Japan Prince Akishino wants emperor 'age limit' debate

Prince Akishino and his wife Princess Kiko pose with their children Prince Hisahito, Princess Mako and Princess Kako on 29 November 2011
Image caption Prince Akishino said discussion was needed on an age at which the emperor could retire

Prince Akishino, who is second in line to the Japanese imperial throne, has called for debate on whether a retirement age should be set for the country's head of state.

His remarks come days after his father, Emperor Akihito, was released from hospital after treatment for pneumonia.

The prince urged the Imperial Household Agency to "flexibly deal with" his 77-year-old father's work load.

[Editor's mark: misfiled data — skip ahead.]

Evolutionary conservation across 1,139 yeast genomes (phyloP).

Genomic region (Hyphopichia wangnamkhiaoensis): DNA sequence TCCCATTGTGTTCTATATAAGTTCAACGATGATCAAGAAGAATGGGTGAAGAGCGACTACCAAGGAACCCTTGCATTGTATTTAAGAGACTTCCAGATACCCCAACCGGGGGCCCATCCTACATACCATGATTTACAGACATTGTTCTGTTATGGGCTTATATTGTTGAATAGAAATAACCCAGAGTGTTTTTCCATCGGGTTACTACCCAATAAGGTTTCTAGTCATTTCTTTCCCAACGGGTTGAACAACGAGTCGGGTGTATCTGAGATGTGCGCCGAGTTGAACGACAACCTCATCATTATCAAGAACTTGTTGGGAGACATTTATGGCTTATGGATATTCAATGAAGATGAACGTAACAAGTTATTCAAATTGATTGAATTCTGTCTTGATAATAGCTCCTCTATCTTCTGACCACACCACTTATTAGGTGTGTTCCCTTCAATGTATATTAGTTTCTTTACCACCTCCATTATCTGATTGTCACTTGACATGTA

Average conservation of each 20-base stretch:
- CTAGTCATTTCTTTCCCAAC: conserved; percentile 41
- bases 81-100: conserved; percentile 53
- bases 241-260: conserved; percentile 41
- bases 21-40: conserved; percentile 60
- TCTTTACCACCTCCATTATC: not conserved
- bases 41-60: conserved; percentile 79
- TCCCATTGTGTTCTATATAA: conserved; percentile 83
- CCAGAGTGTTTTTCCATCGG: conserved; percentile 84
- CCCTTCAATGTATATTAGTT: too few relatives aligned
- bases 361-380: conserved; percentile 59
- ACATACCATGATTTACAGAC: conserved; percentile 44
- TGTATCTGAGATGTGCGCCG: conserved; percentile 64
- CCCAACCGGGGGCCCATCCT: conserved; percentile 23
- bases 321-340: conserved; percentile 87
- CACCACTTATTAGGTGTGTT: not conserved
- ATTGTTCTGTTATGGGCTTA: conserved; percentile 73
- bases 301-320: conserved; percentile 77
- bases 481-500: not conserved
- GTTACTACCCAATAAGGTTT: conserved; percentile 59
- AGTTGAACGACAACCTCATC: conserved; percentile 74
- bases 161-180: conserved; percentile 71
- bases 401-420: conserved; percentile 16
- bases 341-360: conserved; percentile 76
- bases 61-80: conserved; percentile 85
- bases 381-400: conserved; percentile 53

He made the comments at a news conference to mark his 46th birthday.

"When you pass a certain age, it gradually becomes difficult for people to do various things," Prince Akishino said.

He called for "more discussion" on establishing a retirement age for the emperor.

Emperor Akihito plays a largely ceremonial role but is respected deeply by many Japanese.

He spent almost three weeks in hospital earlier this month. He also had surgery for prostate cancer in 2003 and suffered stress-related health issues in late 2008.

Image caption Emperor Akihito has suffered from poor health in the past and has had a busy year in quake-hit Japan

In 2009 the royal agency said he would cut back on official duties such as speeches and meeting foreign dignitaries.

Under Japan's 1947 Imperial House Law, the emperor is succeeded on his death by a male relative.

Crown Prince Naruhito is first in line to the throne, followed by his younger brother Prince Akishino.

Women cannot inherit the Japanese throne and so Princess Aiko, the daughter of Crown Prince Naruhito, cannot succeed her father.

Third in line to the throne is Prince Hisahito, Prince Akishino's son.

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